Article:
Then I look further, beyond Jupiter, further still, past Pluto and the icy boundary of the Oort Cloud and roaming the stars encounter worlds by the thousand, or the million. I find worlds populated by species as alien to us as we are to ants or plankton. I find civilisations which were already ancient when our ancestors were discovering fire. I find the sleek starships, bustling habitats, gargantuan Dyson Spheres and fantastic constructions of science fiction’s most imaginative artists and writers and much, much more, because the universe is vast, beyond our capacity to understand and appreciate, and surely such a realm will contain such a bewildering variety of life that our long-awaited First Contact will be just the First of Many…

… or maybe I’m wrong. Maybe I’m just fooling myself, and all I heard when I looked up at the stars of Orion this morning as I watched the shuttle Endeavour and the first pieces of the International Space Station cutting across the sky were the desperate echoes of my own hopes and dreams… but I don’t think so. I think I heard Them.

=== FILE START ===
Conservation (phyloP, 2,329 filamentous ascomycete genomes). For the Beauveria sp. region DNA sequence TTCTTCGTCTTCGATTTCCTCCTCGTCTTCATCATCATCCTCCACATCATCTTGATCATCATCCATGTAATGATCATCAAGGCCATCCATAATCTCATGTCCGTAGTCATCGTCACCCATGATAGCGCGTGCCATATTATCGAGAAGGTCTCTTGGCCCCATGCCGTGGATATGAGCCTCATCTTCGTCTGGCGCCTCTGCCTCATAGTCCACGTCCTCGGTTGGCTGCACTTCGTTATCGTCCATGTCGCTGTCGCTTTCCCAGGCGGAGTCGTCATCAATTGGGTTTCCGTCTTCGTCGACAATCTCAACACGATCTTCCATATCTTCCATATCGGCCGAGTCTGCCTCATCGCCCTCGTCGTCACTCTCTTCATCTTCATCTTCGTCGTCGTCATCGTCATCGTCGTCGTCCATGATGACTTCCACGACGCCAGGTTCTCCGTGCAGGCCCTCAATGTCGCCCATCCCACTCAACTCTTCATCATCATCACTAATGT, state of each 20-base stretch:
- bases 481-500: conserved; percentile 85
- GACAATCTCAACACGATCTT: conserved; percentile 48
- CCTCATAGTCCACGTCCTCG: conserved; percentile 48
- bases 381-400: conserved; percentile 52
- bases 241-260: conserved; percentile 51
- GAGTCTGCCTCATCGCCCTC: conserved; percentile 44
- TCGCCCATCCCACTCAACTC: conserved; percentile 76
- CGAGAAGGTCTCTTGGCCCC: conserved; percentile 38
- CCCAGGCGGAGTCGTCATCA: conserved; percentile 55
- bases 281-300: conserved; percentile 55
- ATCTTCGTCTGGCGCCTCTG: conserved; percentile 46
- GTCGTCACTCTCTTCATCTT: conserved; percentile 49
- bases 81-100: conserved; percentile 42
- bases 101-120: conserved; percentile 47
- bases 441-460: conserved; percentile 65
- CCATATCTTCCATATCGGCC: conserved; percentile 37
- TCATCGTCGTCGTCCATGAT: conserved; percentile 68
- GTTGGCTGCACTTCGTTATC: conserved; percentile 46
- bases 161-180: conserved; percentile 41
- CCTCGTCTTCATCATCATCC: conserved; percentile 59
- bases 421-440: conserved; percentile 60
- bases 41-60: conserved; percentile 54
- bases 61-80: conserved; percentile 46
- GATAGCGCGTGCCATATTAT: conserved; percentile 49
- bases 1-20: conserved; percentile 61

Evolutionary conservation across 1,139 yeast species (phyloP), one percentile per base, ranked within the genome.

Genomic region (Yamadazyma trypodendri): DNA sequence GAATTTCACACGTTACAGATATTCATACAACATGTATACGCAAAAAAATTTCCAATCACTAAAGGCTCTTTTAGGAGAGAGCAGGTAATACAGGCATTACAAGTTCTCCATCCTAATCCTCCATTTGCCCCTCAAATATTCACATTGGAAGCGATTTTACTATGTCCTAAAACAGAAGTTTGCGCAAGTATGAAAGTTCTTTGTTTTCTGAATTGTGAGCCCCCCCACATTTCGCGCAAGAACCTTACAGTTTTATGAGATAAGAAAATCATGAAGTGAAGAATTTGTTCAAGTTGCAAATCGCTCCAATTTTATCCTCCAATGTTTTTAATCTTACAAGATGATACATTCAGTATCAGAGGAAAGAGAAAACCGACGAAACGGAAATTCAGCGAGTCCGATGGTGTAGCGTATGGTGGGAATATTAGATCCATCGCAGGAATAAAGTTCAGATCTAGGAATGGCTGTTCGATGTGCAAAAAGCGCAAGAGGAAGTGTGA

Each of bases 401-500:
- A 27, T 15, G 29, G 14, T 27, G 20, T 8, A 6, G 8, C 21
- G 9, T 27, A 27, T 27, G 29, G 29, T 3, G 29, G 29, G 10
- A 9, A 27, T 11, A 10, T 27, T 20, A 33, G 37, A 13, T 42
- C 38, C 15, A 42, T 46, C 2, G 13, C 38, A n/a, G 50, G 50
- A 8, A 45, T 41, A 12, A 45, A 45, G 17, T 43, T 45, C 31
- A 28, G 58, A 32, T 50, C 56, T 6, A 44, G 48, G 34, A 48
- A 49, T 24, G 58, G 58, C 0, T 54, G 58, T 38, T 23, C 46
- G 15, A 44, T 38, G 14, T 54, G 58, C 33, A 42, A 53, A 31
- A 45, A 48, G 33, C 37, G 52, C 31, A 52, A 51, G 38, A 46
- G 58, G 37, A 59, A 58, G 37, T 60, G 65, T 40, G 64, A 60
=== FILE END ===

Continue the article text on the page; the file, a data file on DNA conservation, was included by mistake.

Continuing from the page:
Sometimes, even though I know I won’t hear, I listen for them. Sometimes I turn off the tap on my trusty Walkman and listen to the radio instead… I stand there, in the darkness, and slowly, very slowly ease the tuning dial… and my ears fill with static, a symphony of un-sound. It’s numbing, lulling – but sometimes a noise breaks through, a crackling, hissing, or spitting, occasionally even a bleep or pulsing, stocatto stream, and although I know it’s just interference I imagine I’m listening to The Signal –

But not yet. Not yet.

So I’ll go back to work tomorrow morning, pull on my gloves and look up at the ceiling in exasperation as the DJ mis-pronounces the blessed Twain’s first name yet again.

And continue my Waiting.

Stuart Atkinson

Copyright© 1999, 2000, 2001, 2002 Stuart Atkinson, All rights reserved. No part of this may be reproduced or reprinted without permission in writing from the author.